Progress-Review from La Porte City, Iowa on January 26, 1895 · Page 8
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January 26, 1895

Progress-Review from La Porte City, Iowa · Page 8

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La Porte City, Iowa
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Saturday, January 26, 1895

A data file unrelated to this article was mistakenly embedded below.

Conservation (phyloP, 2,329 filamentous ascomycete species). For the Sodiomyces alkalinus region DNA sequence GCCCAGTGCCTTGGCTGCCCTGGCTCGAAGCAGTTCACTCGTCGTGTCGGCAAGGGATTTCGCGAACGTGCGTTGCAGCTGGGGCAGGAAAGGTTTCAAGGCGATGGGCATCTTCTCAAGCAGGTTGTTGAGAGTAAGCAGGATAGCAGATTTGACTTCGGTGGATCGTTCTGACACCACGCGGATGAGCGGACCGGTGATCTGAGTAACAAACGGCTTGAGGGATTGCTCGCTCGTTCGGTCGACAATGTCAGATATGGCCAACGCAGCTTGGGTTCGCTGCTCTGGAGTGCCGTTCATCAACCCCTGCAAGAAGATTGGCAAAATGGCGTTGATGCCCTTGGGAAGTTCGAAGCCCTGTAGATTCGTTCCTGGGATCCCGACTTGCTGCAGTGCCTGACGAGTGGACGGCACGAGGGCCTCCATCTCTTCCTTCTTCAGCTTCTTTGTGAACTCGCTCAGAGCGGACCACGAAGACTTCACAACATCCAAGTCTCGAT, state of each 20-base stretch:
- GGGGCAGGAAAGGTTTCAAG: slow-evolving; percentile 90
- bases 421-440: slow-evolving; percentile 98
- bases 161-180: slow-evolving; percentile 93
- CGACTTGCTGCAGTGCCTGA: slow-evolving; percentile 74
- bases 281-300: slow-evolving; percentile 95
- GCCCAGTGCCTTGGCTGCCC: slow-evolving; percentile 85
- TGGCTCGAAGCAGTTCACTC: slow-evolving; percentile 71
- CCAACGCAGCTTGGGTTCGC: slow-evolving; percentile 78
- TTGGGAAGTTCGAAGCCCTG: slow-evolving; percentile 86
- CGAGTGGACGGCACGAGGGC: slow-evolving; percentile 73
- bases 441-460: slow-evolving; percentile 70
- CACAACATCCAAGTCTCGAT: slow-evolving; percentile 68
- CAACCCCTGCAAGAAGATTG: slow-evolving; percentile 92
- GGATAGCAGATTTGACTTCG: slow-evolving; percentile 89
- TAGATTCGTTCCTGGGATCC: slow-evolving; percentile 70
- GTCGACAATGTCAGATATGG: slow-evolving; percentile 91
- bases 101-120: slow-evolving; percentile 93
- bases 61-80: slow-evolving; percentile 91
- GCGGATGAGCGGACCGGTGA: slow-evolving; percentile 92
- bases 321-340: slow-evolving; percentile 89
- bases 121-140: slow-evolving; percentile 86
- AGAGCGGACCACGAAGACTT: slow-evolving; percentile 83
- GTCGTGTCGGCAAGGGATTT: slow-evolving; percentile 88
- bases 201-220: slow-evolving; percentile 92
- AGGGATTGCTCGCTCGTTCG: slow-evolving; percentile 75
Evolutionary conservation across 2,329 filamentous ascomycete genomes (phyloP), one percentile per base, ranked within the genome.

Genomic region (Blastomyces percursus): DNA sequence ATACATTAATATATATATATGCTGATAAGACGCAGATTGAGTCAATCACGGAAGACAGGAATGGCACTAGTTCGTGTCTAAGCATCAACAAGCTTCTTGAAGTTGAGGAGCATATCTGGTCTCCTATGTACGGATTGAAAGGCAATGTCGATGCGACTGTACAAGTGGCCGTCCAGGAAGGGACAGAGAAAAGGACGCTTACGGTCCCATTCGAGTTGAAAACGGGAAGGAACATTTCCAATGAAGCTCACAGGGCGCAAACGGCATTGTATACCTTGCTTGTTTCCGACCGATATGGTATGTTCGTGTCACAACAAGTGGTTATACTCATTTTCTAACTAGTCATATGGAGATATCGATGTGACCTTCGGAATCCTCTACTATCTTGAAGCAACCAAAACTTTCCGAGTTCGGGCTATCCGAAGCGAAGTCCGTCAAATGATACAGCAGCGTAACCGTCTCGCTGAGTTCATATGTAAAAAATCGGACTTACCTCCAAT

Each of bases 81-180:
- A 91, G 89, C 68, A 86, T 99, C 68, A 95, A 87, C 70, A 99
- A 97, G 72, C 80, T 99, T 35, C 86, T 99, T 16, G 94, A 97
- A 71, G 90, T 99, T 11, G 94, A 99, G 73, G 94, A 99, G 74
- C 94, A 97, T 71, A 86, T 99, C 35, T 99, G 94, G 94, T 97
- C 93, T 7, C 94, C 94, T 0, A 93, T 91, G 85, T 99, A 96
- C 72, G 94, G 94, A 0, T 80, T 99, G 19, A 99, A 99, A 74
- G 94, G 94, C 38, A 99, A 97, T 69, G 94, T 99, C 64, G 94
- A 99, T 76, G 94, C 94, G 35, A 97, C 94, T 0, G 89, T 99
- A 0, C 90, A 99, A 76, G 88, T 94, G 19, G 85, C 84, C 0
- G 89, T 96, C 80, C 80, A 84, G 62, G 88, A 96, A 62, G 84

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7? ·t R f; I ·3 ili 1 1 4 n*. ^ !! 3 «i,|!iVIRGINIA W. JOHNSON. "·^'fe w;COPYRIGHT 1692 BY RAND.M^VALLY co- Si CIIAPTKIL V I -- ( C o P l l n u e i l ) Her thoughts dwell on I)r. liusatti, ID tho flr.st joung- man in whose eyes she )md over read ft dunning admiration. The purchase ol tlic dress was distinctly trace,ible to ·ncli a source. Bhe was accustomed to Jiin presence, pondered on his words dnring his absence, and found it agreeable to watch for lilfc return. I'ichle Dolores! The unexpected intrusion of the young naval olliccr, A r t h u r Cur- yon, .,,,,, liandsome, nrniable and full of youthful animation, banished speedily preference for the sallow and thin Maltese physician. Her pnlsca still fluttered, as the blood courted more mpidly through her veins, at the recollection of his visit Should she ever see him again? Why not? Then, as her needle Hew, her dream dcopi-ncd. Tlio Knight of Mullii, in polished armor, would come 10 the garden gate in a golden chariot and lead her nway. Ara the k n i g h t s all dead, and must tho world grow so old and sad as tolrsc all faitli In tile aclu.il cvisttnce cf these splendid cavaliers'. 1 btiiy! wlint was hu like? Had she ever truly jniTCU upon Ins face? Sho named, with her needle uplifted, iinil her features contracted in incdilalion. At this moment, I'lorio spran;; up aud uttered the most miniature of fierce canine barks. Dolores glanced about her, with a little gasp of wonder. f/icuL Cm-noil, a f t e r a preliminaiy jBjiJ pushed open the gi'-te and enlei ci\ tuo inclosurc without ceremony. His face glowed with a b i n l l o of b-itisfac- tion, IIB his glnueo , sought tlie girl. Heated beside the fountain with her TV rrlc. Uncli paused ih'silence and ^a'/cd nl tbc olhuv, Dolores with indefinable apprehension, and the young man with an eagerness of- which hu was nncon- Ecious. The boul - of tho ghl spoke through her eyes w i t h an i n s t i n c t i v e , appealing grace, and Lieut. Cmv.on wni again thrilled Ihrongh with an emotion'thiil occusioncd a (|iiickcucd hcart-lhrob beneath his u n i f o r m "Good day.''he s:iid, nl length, acl- Tuncing and e x t e n d i n g his hiiml. "Good day," replied Dolores, placing her binall brown lingers on l i i s brown palm, nnd dropping thimble and tcissors in tlio act. ITlorio growled, menacingly, and Dcizcd the boot of the intruder in his kcctli. "J trust your grandpapa is alii right," continued the visitor, ictiiining the l i t t l e hand in liis grasp i-ulhev louirer than ceie- monious politeness exacted. "Yes! thanks," demurely. "Shall 1 Kill him?" "Wol Give me atioLhcr moment first." "Aa many inomoiils as you wish. Yon -rere so good to poor grandpapa that day," and gratitude brought a warm tide of rose color lo tho velvety chock, a moisture to the brillianlcycb. "Was 1 good?" lie forgot his mission, and e v e r y t h i n g else in the world, except tho picm.inl fuco before h i m , ·which fascinated him itvingcly. bis listener, he wixcil so eloquent that I'lorio grew weary of worrying his boot and decided to lake another ".'(hi the following evening his cousin, Mrs. Orillitli, was to receive the l.us- sian grand d u k e now on board the curvtlte L a d i s l a s i n tho harbor, 'Hie lady wished to greet her RUCnt with a series of characteristic tableaux. Bo- lorcs must consent t o ' t a k e a part in the e n t e r t a i n m e n t . I 'The girl listened in passive silence. Jlcr lieh color faded to a warm, golden piillor, the corners of her lips drooped; tlic delicate arch of black eyebrows met above the bridge of thin nose with the llexil/ic nostril. She did not question the means whereby JIrs f j r i f - Jith h:id become aware ol her capacity to ficnc on the occasion. Possibly she d i v i n e d that some suggestion made by L i e u t e n a n t Cvn/wn had resulted in, vhc invitation. Why did she not betray more joy in the opportunity of diversion.' The messenger was piqued, puzzled, even tantalised, by the appearance of w i l l f u l indifference in her hearing. ··Yon understand the role assigned you. do you not?" he demanded, with tender insistence. "J. understand perfectly well," she rejoined, musingly. "Grandpapa may not consent, though " "lie must consent We will tell him there in question of i c e e U i n j jKTfciae of soiidahvood and orange flowers emanated from tiic-.so treasures, u h i c h had belonged lo Ucr Npan- J S ' l I l l O i - n t t " " . lias the f.-.dcd fr«en box dcstmeU to nl-iy tlie part of J'nndora's casket, and scatter abroad, with tlio contends, the f.i.ry shoes and the .'an. ronftiiun and trouble? I h e n .she put on the pinU drcM, ana paus.np,' before :i t.-nall looking glass, audaciously severed the blcuves above Hie rounded elbows, and cut down the corsage. She thus prepared the new robe lor a. most unexpected debut. A t t i r e d to her satisfiiction. Dolores Bought the corridor, and paused buiure lie portrait. Klic rnadc a little genu- e^ion, and held up a finger moclc- ngly. "1'erliaps he is the Knight of Malta {Icr all," she said aloud. The tavalier of the picture was mte, lomber, ihrcateniug, in the ob- cui'ity of the old Watch Totvcr. CnAI'TKIt VJt TIIK SWALLOW WALTZ. ~T\YOMODE3T WRITERS WOr.1£N W H O H A V E KEPT T H E I R N A M E S D A R K . Kussian grand duke." "Should I be required lo recite a verse? I have done that several times lit the convent," said Dolores, will childish triumph. He suppressed :L smile. "Not on this occasion, Dolores. Ma; f call you Uoloies?" She gave neither consent nor re fusal; a dimple deepened ne^r the cor ards took a Passion, "OOOD DAY." unreaBonablc, _ipriciou.s was kindled in his breast for the-first lime. Ho felt an impulse totnVc tlio graceful head between liU. lands, and cover brow, check and month wllh rapid kisses, as lie would IIBTO galhcrcd one of tho flowers blooming near her, and crushed the Jraprancc out of It against his lips Separation of a day hr.d but deepened the longing to return, and lent w Ings to his feel. He had chcalcd himself irith tlio .delusion that lie had for- rotten her. llithcrlo sufficiently told in tlic wooing and flattering of the on-nqrs of pretty faces, the, smlor ihy, almost embarrassed, in the ner o! liar mouth. "I ii ill bring all Ihc things in th morning, 1 mean your.sUgi-wardrobe and Ihcii we will have a full dress re hearsal licre in the garden," bald th y o u n g man, blithely. "Crandpap shall decide if you are a triiu I'licu' LI an maiden " "I must be ugly and yellow, like the figures OH the bits o£ stone -ind pot- tury." demuii-ed Dolorc".. iiicfiilly. "As if you could be other than lovely. Dolorti," ho snhl, b e n d i n g over her, " A f t e r u a r d there is to be a ball.' 1 An expression of sudden delight transfigured her face. She thiew back her head, and cpened her eyes Togo to a. ball aud dance! A V h u l Iclinily of happiness! .She clapped her hands together, w i t h an irrepressible t r a n s p o r t of delight, and sprang to her feet with an elasticity of m o v e m e n t which sent a tingling vibration of sympathy ihrough the \ e i n s of her companion. "I will tome if grandpapa only con- tK,'' she exclaimed. 'Llivc mi; Hie \ e r y lirst waltz," insisted A r t h u r Cm/.on, with a, soft meaning in his tone. The maiden accustomed to ball room gallantry m i g h t have blushed modestly, lowered her glance and toyed with her bracelet before yielding con sent. Y o u n g Dolores stooped lo recover her scissors, and retorted f i a n k l y -"Oh, jiss!" , 'J lieu she added, naively. "I thank you for remembering me." Jacob Dcaltry approached from the house and rclm-nca the greeting of the odiccr without warmth, and yet with out any manifestation of surprise at his second visit. Dolores Hew lo IHR side, clasped he l a n d s on his a r m . and explained Hi n v i t a t i o n of Mrs. Gnllilh's lo the tab- call valid bull. The old mini listened w i t h o u t com nei't, w h i l e Ins countenance belrayei bewilderment ami suspicion. "Did you como to see my Maoris coin?" he questioned abruptly of I,lent fuiv.on. when his grandchild had Hi i.shctl. "Yes," s.vid the y o u n g man, wit hypocritical alacrity. " l l h i n l c o f g ing in for that sort of thing, Mr. Dca try, during my s'ny at .Malta, an making a collection, j "Very good." m u t t e r e d the ,, father, piodne'iiijf the Moorish coin for his inspection, Wounded pride made Dolores flash a reproachful glance at Ihc oflicer,wliilu her shori upper lip curled .scornfully. , "1 would not buy n privilege," slip -said in a smothered lone, as Iho old man shulUcd away in search, ot other relics, .tempted by the yielding mood of the amateur collector, d ven "' n ' ou ''l UU J' so 'nc privileges," he ,ras , ·presence of Dolores. This fresh fruit if maidenhood, still protected hy the ·heath of unconsciousness nnd purity, intimidated him. The absence' of tho aid man did notcuconrni{e him to once note Tenture to touch her hand- ·Tben ),e communicated the trijo mm ' hin-'comlny. At first upeoch-was . and' his words were . l»lf completed, fn.il, en retorted, laughing. She shook her head and approached l i m near. Her shoulder touched his arm. arc: old people so greedy for fold?" she inquired, seriously. "They have learned the value of all earthly things, my child," said Arthur ir?on, with mature gravity. "\Vilt you.bccomc so horribly greedy when yon arc old?' 1 pondered Dolores, "Even more no," he said promptly. "1 do nol believe it," .she Baid, gnu- ing un into his face,Intently." Again the sailor drank deeply of the sowl in the eyes ol the girl. 'When Jncob Dcaltry, had, yielded a half abstracted consent, the messenger ol Mrs. Grimth "departed. ' . Dolores ran to her' own chamber, climbed on a clsnir nnd lifted Mown a ureen.box. studded -with brass nails, from a high shelf, , , -^ _ , · She miscd the lid of 'the -receptacle and drew forth a mantilla ol black lace, a shell comb, a fun nnd a tiny . by tbe Bubtlo of , pair of black satin slippers. A faint 1IC OLD I'ALAZ- of the Slrada occupied by Cell. Grillith and his family. was brilliantly lighted on the ensiling evening. A mt"Mvc lantern above tlic entrance shed a ray on the scutcheon of the Order of the Knights of St John; while within the vestibule, trophies of the cavaliers, hclmcl, pike, halbert, and sword, were still grouped on the nulls. The visitor who passed under the arch of the portal on t h i s occasion, found himself in an atmosphere redolent of the sweetness of lloweis, and surrounded by thosu elements o t l i f e in which JjUrop^-an and Oriental influences were curiously blended. The colonnades at the mansion were illuminated with pendent clusters of eastern lamps, alternating with Die eool and fragrant shadow f clumps of palmn and jcssa- l i n c , and the rippling plash f a fountain was audible in the cen- cr of Ihe adjacent court, while Turk,n rugs and cushions, exhaling music nd amber from their folds, were laced in convenient embrasures be- v/ecn the columns, as if inviting lo hat tranquil repose suggestive of thu nbeparable accompaniment of a pipe f perfumed tolj.ieco. a gilded Iray of wcclmeats, eollec, or sherbet, served m bent ttneo by one of those N u b i a n laves in jeweled turban and silken unic still to bo found, in mute :iligv, in Venetian places. SureLy i buauty of tha harem, in cm- iroidcred vestments, would peep 'rom the shelter of yonder screen of atticc of arabesque carving, or glide low u the marble sleps on the left! In- lead, the intruder jostled a stiff, English servant carrying tea, came nncx icclcdlv u p o n a group of officers in bril iant u n i f o r m lingering at a bullet, 01 was surrounded by a bevy of ladies in toilettes bearing the imprint of 1'arit and London make. The hostess received licr royal guest it the entrance ot the lii-st sala gracious presence in a robe o cream-colored moire anlique over pi.stachiu green satin, w i t h fair arms and shoulders revealed by a corsage of golden tracery, studded with opals. The young prince, pale, slender ant buardlcss, with heavy-lidded eyes, a,n a languid \itlerancc, was a modern TclcmiLchus, escorted by Mentor ii the person of Gen. Lubomirsky, will a bristling, w h i t e mustache, a 1: militairc, and several oidurs attached to tlie brc.ist of his uniform- As Mich Mrs lirilllth wished to Vfel eomc the grand duke. Tolcinauhits was conducted by hi host through several rooms, where | myriads of lights were reflected on I mirrors, and a profusion of flowers, arranged in banks aud masses with, a liackgionnd ot tree ferns and tail plants, with variegated loaves, formed a miniature ganlL-n, to a gilded arm chaii placed in the center ot (i large and lofty a p a r t m e n t . Thn prince, scaled here, and surrounded by an expectant company, was required to contemplate a dark cm-tain, draped with llussiiin nnd llritish nags, until such time as the drapery was drawn aside, revealing u liny singe. The scene, arranged n-itlt admirable artistic effect, represented a margin of shore aud locks, w i t h tropical vegetation. In the background was visible tho entrance of a grotto, half concealed by a drooping vine. The hostess, personating Calypso, in a classical mantle and robcof ivory- white linls, with a soft crepe peplum, embroidered in a lircck pattern, nnd icr abundant dark hair gathered in a iinot al Ihe back of the li"-ud, pushed aside tho vine, enlarging from this grotto, and extending her hand with a smile to tho grand duke, said in a musica". voice: ·Tclemaquc, vene?. dans ma de- raeuro ou, jc vous rccevrai commo, mon fiK' 1 ".Malta was the island of Calypso," 5aid the prince, when the cnrtnln had fallen "Yes, Let us respect all myths at such n moment," added Gen. f.ubo- mlrsky. When the mimic stage again bc- · came 'Visible, three pictures, divided .Ijy a seemingly dvssivc frame, occupied thn apace, . TODBCOJlTiXUED.l J'c-nmnul Jli-coUccllonn or arm. Mary Hi-j,llrT anil Jlvt K l - t . f r . Mr». Katlia- rliio l - c u l t - t i U -- T l i o l i v o Clrli Grew Ui In Vlrcinlj. Corrclpondcnto.1 X AX AGE WHICH dcalo so largely in personalities it is uiniculi 10 understand haw t w o w r i t e r s w h o s e works have been ao w i d e l y i - e a d a s those of Mrs. Mary Ui-aiMcy and her sister, Mrs. Katharine Festelils, could bo long have succeeded in screening themselves from public view. For many years their books have covered a large space on the shelves of Sunday school libraries, while their miscellaneous prose and poetical productions have given pleasure to readers of piom- incnt magazines all over the country, and yet outside of their own immediate circle of acquaintances few Lave identified them with their work. The two sisters are of Scotch and English ancestry, descended on the one side from Scotch llutherforils and on the other from English Sear- boroughs. Their immediate progenitors, John Ncely and Amelia Jlayly, were, the one of Pennsylvania, the other of Virginian birth, and the two girls, -with their five brothers and sisters, grew up pai t- ly in A\ ashington and partly m their ,lv into-est -n the young girl, even iJalcinjr the trip to Virginia for lim purpose oi uacoo,iii(f personally acC'^.in'.L-d with her. His visit was foll.,-.ved ijy one from Mis. e:-.l. w i t h the sistur of Mr'- U'icUards, and thusafi-:eud-.hip was formed bo- fi eeii Ihu authors and editors w.iitn strcQ^'thtned with, advancing years. ] The first literary venture of -Mrs. i IVitetils (Kalluiriue Seely) grew out j of a little banter on the part of her ( elder brother, who declared i£ she also | would write something ucd have _ it i published Us would pre-senthcr with Ihe handsomest boolt to be procured ; A lira lay Youth. Mr. Eicliman--I don't demand that ray daughter shall marry wealth, but I \ do ins-Ut that the young man she ai ar - · ries, shall have brains enough to g e ; j along in the Tvorld. ', Young Slimpuj-se--Well, T think I've i shown pretty good judgment ia select- 1 ing a father-in-law, don't you? 1 tp 1= Dutc. Because of its superior wort:, its rl.rap- ness of maint^nuiice, durab'Jity. etc. ihp Yost Ni. 4 is rep'aeiu? all other tyi^ writers to a very large cxtcut. Drop it, a card and ivc will s c nd c-atalopae u:id s..ai Iileoftho llnest tjpc«riiiiiK \"u t M i saw. Yost Wrltliipi, -Uiiiu Co. 101) La Sallo ^iI-. Chicago. ures in those days, and his challenge was accepted, the result being the production of a bright little stojy, which was not only printed in »Tle Schoolfellow, but was made the subject of flattering editorial comment. The youthful writer was only W years o.d I at the time of its appearance, but the book which rewarded her efforts, 'The Gem of the Season," beautifully bound and illustrated, is still preserved as a souvenir of her early initiation into authorship. For several years after this even. Kalhartae Isccly remained at school in. Washington, Pa., where bhe graduated, after which she made her home with her sister in Brooklyn and occupied herself with, varioub literary undertakings. She edited the Children's Guest, a paper published by theChui-ch i Bool: society in Kcv/ York; wrote a , number of books for the same s'oeic.y; | contributed to Harper's. Hag-azmc and ! other prominent periodicals, and still found tima to be the most helpful caretaker and favoritt "_unty o- Mrs. Bradley'? family o£ little ones. .She finally man led Carl Albert 1'csLc- tilB, the son of an old Ituugailuu fam- The coasts of the world are protected by U.-20S lighthouses. very Twinge Of IlheumatlMM you sliouid rome^ibc: At E that rcliel is it hand i:i Hoou'b Sa rilla. Klicumallsia is camcd uy lac:. t ,'icld In ihc blood, iililcli s::i.lc- ·! ;Li joints. Hood's Sar=apa:il!a puni.LS Hi, Sarsa- blooil sna removes g * I f l f*S^ this t a i a t . ThCTO fL M ' 1 '' W *~ fore Hood's Sarsapn- ^*^ W*/^ cures rhouinsilsui ulicu al ollic. rc-.utilics liJ-se failcJ. GL\c it a [air trul '·I suffeicd nitciiscly ivitli rhcuiiiiiii-i Lut Hood's Sareaiiari'.la. perfectly curt m c ,'' Itu-.RT V. FITT \i_in, yiutc r\.ll L- , G. ~Hood'S P i l l s nro tho l«Htf-iniil\ rjuli.irii -i v- '\ ! ^"S ^^ His juslly acquired the reputation of The S a l v a t o r for ^ JIRS. MARY BRADLEY. country home on the eastern shore of Viigniiu. Ju then- early youth they were orphaned, their parents dying wHliiu a year of each other, but the family v/as kept together by an older brother, under whose guaidiansliip the sisters remained until the marriugc of Mary, in 1S:.3, to George Urndlcy of New York city, and the sending of Katharine to school in Pennsylvania a short time afterwards. A pleasant visitor lo their secluded home in those early days WM a Philadelphia weekly, forrncrlv pnblisheaby .Tosi-ph C. Seal, the author of "Cliai- coal Sketches,'' but then conducted by his young widow, who, under the nom de plnmc of "Cousin Alice, 1 ' was w i n - ning a reputation for hc.-Mjlf as n. writer of juvenile books. Tlic two chiltUen watched eagerly for its coining, and it was while reading a story which ,,ppcnrcd in its columns that the possibility of becoming herself an authoress suggested ilsclf lo Mary, the older of Ihe two fjirK Theyoulhfu: aspirant for literary lionors was oul} li years' old whcu her maiden, cll'orl was made, but its merit i:ict will prompt recognition, and it was accorded a pliiec 171 the (iaxeltu. Othei contributions followed, which led to : T he-Aged. AN l.NCOmPAKADLE ALIKEKT for t h j GROWTU and PROTECTION of INFANTS i ·O H X L;3p Ft EN A superior nutritive in continued Feve And a reliable remedial agent in all gastric and enteric disease often in instances of consultation 01 patients wliose digestive organs were ducetl to such a low and sensitive conditi that the IMPERIAL GRANUA1 w the only nourishment the stoma would tolcrato when LIFE seem depending on its retention ; -And as a FOOD it would be difficult conceive of anything more palatable. Suld by D R U G G I S T S . Snipping Dcf JOHN CARLE if SONS. New York. tHS. KATnATIIXK FESTr.TlIA correspondence between the editor nnd writer, during the course of which Uivns suggested to tho latter to ex- lend her boundaries by submitting a specimen of her work to the Schoolfellow, published in Charleston, b. C.. e o w , p bv W. C. iliehards, the brother-in-law ,,f Seal, ^nd the proprietor of two southern periodicals, promincni , in y and an officer in the Austrian army, ·hose republican proclivities brought jm to this country. While her sister was .still at .school Irs, Bradley had become at home m tcsary circles in Kew York, and a Icasant incident which she still re- alls wns the lirft me'etii.y between li. '. R. James ami William Gilmore Siniins. two famous novelists in tlicir ay, which took place at her own louse. Anioug; other gucsU, who \vert ii'esent on the same occasion we: p c lichard Henry btoddard, wliom ho v, orld was just, beginning to ecogm^e as a true poet, and lis nc\vl3 r married v. ife. Mis. jsloddanl had not Ihcn made her own brilliant mark as a writer, but icr beauty and distinct i n d i v i d u a l charm made themselves fully -M 1 '" idrnncc of her literarj- fame, yit',1- daid's spontaneous wit and charming social talent were also equally pronounced in those early days. :i:id Troiii that period dates a friendship between the two families which lasted for forty years. Col. Fuslctils died Ihrce yi'a-s .igo, and the d-.ith ot .Mrs,. Hr.idk-y's husband occurring two years Liter, the sisters have shared n quli-l homu in Georgetown, continuing t h e i r literary labors as Ihcy began t h r i u -li.guthcr Their work h.is usually bueii on tin- same line,' and, w i t h OinoMifl'll"'' »' contributions to iimHimlm-i., Imi been chiefly in tho dlnu-lluii of books for young people- Tl.i.y liuyi. ru,,, wonted young people n n l i i i l i U y i"»l sympathetically, am' "V"' ( i' Siiinlnv Mihi'Cil books (whern ··imlili'o" '« loo o f t e n overcome by IVU Impowlblo "gnice") they have jmilU'id I' 1 " 1 uhildron, with Ihe scope) ' l i « « l t l i v nature. In adillUfi" |n (htdr proso work, they have wrlli"!» Ml««r" » L ' ^ verse--Mrs. ISradley imti» I him 'her sister--t t quality of which Is [cstattcstcd,by the approval of Miuh critics as the author; of "The Victorian 1'ocls," and "Undei the Evening Lump.' 1 A Christmas poem by Mrs. Tcslctils, chosen n-; a representative selection for '-The Library o' Anu-r'u-iin Uteri in re." i- hieh'lv jirniieil by Mr. btedmnn for its piclnrc!'l"e ncs!1 ' vigor of utterance u.ni flnc lyric quality; and Mr.- llradlcy'- verse is chamelerizcd by Mr. .S'.riddarJ as having "imagination, with tend.T- nos , and fciniplicity, and a dulij.it'. sense of melody." l.n.r.r,nT.v S. Wuirn.s. ELASTIC FOI: Ts'a), ITr:k Ktyi tiei, Uni ncJ Sno'1'u J- ,,,, Js I EF.L KUS1IU SIOt'KI which «lll H'-iltiT rip nor e l l " .1,1 ,IT!I l« sure ~ I"' ' w i . un ) w i l t ll-l '"I" 1 " I""" ,--i on i m - U I l"nl ""i a l l Lu r o l l cll«i-iim l"t " M'J TO/I 1CO.I OjHticd ttfaflY^. willt, wlarrh. J"»' M « l g^^?st 7(t7/i to try Elu' s """"' * JJaiM unii the di _ aWa rMtarrhai smell uU\ left him. lie appears as] ii;ll as [in;/ one.--J. J.\ Olmslcd, -Aioila, Jil, ',v l-i ., i' M «-n « u . · LY BROTHEB.9, SGWorronSt.. KcwT Don't stay p all your life! V l l l l ^ w p v ' i ^ w " ' - ' J , farm of your own ana in a years you will vender why you niained in the cities and piid rent. cnn secure good homestead land (lie United States government, fro cost, along the line ot the Lake St rior diviiion of the Chicago, Milvw (L St. Paul Railway, in Northern Wis fin and Upper Michigan, or you buy at low prices on easy ter Address C E. ROLLINS, 161 Salle St., Chicago, 111. Celcatlu 0 ---;_. · rT^.^r » !l ALWAYS FRESH AND RELIAB. rtlt«li RIB L - _ TT ^ Tor nS, I jwii 5 "-"" tt MM-^-'i', n i i i i i "*« i K 1XX1 U dMrict, It . ^'o. kt II Hpericrp; wr tfr\ ,nn' llr,e « ffr cent W rrcnlulni. S0.«l»»» rlreul m.ow In Uis Vnr l«rnliel »r Dr. J. A. KrCIII.3»nd9 Hu by his Mr. Rlch- The Ivorwrj son from ex at one visi' '.aw p:-o!-.ib:ts n rt-r · ino-^ t"^a:i :;', i ·IWSPAPERf